I am really looking forward to the upcoming roundtable next week on 5 October. My friend and officemate Laurance Price is a filmmaker and has been attending Africa Roundtable events in recent months. For October he has offered to speak about his very interesting documentary series about Tanzania called Project Village Voices. Details from Laurance below.
As always, participation in the roundtable is possible in person at the venue (this time on Bainbridge Island at OfficeXpats, near Seattle) and remotely via the Internet. To register and to learn more about how the roundtable works, see http://www.africaroundtable.org - look forward to seeing you there!
Laurance Price and Project Village Voices
I am a documentary filmmaker now based on Bainbridge Island and currently completing an anthropological adventure on rites of passage in a hunter-gatherer community in Tanzania.
A brief professional history: Early years in South Africa growing up during the last decades of Apartheid, film studies in Israel at Tel Aviv University, established the International Student Film Festival which recently had it's 14th biannual celebration, set up Real2Reel Films in Tanzania 12 years ago which is now a leading production house in East Africa. After an hiatus of 3 years as house dad, I am now starting up Legacy Works, a company that makes personal family legacy documentaries and ethical/spiritual wills.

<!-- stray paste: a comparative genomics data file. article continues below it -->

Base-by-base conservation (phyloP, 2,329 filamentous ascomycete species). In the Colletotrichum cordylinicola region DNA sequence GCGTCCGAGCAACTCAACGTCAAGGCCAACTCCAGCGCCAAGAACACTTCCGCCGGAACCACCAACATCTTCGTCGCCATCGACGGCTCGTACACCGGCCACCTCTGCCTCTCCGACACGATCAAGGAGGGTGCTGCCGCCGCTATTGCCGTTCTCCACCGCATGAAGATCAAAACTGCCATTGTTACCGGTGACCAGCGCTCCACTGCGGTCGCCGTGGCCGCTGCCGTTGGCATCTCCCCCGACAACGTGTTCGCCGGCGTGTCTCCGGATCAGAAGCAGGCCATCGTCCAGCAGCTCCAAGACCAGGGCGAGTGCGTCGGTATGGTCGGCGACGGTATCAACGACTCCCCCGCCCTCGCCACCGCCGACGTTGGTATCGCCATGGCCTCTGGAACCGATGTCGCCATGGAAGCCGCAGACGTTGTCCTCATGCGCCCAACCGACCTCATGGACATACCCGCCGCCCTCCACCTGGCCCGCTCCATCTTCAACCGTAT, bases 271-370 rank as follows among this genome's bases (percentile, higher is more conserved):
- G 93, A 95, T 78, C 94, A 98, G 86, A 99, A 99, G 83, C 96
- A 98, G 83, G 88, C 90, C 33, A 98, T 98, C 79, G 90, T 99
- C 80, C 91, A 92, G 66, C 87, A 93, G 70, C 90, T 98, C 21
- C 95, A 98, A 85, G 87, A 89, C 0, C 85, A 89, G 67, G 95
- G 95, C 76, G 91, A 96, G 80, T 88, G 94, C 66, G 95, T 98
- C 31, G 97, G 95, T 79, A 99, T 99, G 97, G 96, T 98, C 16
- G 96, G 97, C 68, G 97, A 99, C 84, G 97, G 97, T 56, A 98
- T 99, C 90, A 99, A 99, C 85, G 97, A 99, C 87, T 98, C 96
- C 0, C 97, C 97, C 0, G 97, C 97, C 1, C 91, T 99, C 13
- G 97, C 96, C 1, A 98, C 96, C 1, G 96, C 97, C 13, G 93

The project that I would like to share with you is "Village Voices", a unique documentary series commissioned by UKAID to learn more about poverty in rural Tanzania and the impact of development policies on change.
In the early 2000's a number of donors moved away from supporting individual development projects and agreed to put their financial aid into direct budget support. Tanzania was among the first developing countries to be entrusted with this new international aid strategy and 'Village Voices' was one of the tools used to understand the impact.
I spent 6 years visiting 5 remote communities, each of a different ethnicity and livelihood, watching and listening as they struggled to break out of their subsistence entrapment. The 5 annual films tell the ongoing stories of particular families in each community and the final film seeks to make sense of it all.